Dependency networks for genomewide data
"... We describe a new stochastic search algorithm for linear regression models called the bounded mode stochastic search (BMSS). We make use of BMSS to perform variable selection and classification as well as to construct sparse dependency networks. Furthermore, we show how to determine genetic networks ..."
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We describe a new stochastic search algorithm for linear regression models called the bounded mode stochastic search (BMSS). We make use of BMSS to perform variable selection and classification as well as to construct sparse dependency networks. Furthermore, we show how to determine genetic networks from genomewide data that involves any combination of continuous and discrete variables. We illustrate our methodology with several simulated and realworld datasets.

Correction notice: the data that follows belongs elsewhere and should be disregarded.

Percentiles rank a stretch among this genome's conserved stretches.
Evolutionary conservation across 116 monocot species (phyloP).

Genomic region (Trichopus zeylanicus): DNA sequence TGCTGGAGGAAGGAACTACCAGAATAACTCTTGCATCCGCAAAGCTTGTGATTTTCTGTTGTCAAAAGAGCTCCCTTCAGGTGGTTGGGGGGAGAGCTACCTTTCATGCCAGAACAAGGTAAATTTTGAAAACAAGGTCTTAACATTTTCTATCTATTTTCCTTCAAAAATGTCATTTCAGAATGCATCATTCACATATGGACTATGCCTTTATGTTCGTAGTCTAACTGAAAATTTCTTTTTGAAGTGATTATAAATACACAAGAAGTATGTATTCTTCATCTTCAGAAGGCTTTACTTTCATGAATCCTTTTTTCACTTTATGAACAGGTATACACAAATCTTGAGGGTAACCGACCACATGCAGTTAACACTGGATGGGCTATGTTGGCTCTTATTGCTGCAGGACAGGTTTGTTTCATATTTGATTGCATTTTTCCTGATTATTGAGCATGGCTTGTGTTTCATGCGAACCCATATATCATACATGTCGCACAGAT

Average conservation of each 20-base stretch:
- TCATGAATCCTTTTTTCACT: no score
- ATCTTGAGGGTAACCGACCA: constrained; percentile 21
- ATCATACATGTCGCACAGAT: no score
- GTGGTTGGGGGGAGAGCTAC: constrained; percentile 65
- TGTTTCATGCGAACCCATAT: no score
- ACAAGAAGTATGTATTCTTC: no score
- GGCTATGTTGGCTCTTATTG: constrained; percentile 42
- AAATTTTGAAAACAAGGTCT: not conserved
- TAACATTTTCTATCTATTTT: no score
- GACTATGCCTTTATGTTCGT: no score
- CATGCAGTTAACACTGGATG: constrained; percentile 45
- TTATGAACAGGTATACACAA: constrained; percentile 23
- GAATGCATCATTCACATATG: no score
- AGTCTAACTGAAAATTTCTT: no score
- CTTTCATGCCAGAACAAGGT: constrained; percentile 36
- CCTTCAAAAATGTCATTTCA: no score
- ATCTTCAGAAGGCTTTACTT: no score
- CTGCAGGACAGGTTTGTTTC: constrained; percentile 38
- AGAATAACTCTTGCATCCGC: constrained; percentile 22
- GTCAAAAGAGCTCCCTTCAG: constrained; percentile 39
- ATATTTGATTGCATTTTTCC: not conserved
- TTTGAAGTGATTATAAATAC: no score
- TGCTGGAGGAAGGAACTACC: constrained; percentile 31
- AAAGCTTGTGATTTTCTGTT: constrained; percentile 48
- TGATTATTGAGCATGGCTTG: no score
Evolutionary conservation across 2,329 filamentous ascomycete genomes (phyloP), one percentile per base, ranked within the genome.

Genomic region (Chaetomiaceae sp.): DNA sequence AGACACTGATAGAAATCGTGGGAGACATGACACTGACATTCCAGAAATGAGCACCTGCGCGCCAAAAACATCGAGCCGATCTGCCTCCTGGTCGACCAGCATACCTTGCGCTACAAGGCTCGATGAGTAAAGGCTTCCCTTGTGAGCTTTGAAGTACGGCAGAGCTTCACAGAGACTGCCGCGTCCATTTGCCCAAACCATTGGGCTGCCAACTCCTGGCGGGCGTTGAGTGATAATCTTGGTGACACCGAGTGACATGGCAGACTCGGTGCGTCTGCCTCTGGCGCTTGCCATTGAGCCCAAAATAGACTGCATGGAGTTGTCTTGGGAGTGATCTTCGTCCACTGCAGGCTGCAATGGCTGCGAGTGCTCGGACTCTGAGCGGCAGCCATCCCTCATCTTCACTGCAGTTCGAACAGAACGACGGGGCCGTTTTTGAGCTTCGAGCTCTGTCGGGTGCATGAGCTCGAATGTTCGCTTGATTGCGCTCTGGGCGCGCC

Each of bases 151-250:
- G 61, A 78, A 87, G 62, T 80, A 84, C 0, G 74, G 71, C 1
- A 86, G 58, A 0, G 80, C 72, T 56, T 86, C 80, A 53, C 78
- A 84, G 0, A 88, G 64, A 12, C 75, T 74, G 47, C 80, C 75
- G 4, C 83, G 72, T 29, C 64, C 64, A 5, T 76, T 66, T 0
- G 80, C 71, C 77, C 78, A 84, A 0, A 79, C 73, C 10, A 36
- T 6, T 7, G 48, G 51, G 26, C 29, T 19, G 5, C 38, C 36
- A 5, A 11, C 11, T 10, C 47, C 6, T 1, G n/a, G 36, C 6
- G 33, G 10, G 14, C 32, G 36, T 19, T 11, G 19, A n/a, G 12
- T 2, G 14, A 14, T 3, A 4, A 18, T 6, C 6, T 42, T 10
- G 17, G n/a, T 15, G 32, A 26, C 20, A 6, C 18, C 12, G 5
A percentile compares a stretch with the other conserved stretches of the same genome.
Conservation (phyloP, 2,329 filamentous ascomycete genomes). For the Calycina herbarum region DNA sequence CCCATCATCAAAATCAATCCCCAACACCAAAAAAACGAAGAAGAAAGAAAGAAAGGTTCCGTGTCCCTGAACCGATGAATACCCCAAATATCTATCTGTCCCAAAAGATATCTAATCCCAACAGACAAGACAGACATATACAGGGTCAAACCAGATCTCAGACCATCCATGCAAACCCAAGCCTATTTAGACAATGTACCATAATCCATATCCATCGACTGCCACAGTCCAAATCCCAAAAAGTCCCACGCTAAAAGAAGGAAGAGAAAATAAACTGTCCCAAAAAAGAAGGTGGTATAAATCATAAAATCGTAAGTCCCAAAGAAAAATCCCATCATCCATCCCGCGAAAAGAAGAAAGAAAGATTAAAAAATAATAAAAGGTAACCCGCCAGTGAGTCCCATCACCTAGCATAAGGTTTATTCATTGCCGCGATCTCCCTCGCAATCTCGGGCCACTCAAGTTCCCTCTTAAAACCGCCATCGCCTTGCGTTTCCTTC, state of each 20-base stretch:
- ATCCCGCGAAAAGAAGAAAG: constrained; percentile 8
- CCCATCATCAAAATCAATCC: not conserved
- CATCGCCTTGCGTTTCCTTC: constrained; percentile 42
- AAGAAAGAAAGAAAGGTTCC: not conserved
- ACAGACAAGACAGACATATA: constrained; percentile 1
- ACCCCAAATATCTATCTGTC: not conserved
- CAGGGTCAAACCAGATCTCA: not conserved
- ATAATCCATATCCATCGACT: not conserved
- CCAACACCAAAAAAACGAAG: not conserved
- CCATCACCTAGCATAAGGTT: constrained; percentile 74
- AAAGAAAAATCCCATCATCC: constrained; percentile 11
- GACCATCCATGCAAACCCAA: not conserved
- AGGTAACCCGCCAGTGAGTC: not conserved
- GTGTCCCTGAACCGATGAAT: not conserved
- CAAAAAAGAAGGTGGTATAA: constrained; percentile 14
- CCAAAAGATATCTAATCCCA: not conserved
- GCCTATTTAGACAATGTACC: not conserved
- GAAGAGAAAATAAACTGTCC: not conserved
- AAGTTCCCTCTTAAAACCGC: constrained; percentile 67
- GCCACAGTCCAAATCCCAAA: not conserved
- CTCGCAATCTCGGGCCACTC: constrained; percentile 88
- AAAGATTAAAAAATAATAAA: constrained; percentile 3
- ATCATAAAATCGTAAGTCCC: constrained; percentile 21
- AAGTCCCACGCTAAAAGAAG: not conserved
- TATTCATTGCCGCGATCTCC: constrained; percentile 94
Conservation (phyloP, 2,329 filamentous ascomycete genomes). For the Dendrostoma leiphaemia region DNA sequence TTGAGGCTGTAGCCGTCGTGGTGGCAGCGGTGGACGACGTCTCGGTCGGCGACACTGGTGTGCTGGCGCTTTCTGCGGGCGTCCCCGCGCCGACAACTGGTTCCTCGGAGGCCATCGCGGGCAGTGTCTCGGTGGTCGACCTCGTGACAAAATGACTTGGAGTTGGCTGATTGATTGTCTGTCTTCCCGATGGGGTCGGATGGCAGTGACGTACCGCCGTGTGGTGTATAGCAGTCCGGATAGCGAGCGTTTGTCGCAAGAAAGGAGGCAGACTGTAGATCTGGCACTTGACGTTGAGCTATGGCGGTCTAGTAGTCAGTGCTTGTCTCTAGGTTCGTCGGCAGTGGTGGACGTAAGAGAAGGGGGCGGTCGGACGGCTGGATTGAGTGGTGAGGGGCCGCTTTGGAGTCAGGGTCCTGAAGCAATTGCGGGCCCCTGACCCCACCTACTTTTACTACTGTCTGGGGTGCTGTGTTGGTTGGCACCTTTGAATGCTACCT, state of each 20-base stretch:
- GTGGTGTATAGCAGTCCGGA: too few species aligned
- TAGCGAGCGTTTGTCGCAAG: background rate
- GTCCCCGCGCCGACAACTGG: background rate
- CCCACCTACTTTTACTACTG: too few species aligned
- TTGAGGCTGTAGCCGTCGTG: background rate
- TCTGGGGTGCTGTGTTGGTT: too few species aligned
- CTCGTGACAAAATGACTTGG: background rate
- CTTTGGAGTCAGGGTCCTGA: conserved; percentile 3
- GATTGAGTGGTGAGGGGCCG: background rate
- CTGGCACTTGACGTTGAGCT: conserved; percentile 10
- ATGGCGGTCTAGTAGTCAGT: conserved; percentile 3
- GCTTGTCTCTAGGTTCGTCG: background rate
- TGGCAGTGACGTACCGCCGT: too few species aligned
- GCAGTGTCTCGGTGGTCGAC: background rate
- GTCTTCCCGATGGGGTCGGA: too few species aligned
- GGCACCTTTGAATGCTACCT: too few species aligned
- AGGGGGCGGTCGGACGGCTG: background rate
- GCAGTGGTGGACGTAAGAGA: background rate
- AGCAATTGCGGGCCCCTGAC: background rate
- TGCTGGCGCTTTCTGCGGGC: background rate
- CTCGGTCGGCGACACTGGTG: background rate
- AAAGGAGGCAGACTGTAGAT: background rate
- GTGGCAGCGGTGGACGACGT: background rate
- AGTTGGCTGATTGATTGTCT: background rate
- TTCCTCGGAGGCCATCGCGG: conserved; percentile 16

Bayesian variable selection for logistic models using auxiliary mixture sampling
 Journal of Computational and Graphical Statistics
, 2008
"... provided by the University Library and the ITServices. The aim is to enable open access to the scholarly output of the WU. ..."
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provided by the University Library and the ITServices. The aim is to enable open access to the scholarly output of the WU.
RaoBlackwellization for Bayesian Variable Selection and Model Averaging in Linear and Binary Regression: A Novel Data Augmentation Approach
"... Choosing the subset of covariates to use in regression or generalized linear models is a ubiquitous problem. The Bayesian paradigm addresses the problem of model uncertainty by considering models corresponding to all possible subsets of the covariates, where the posterior distribution over models is ..."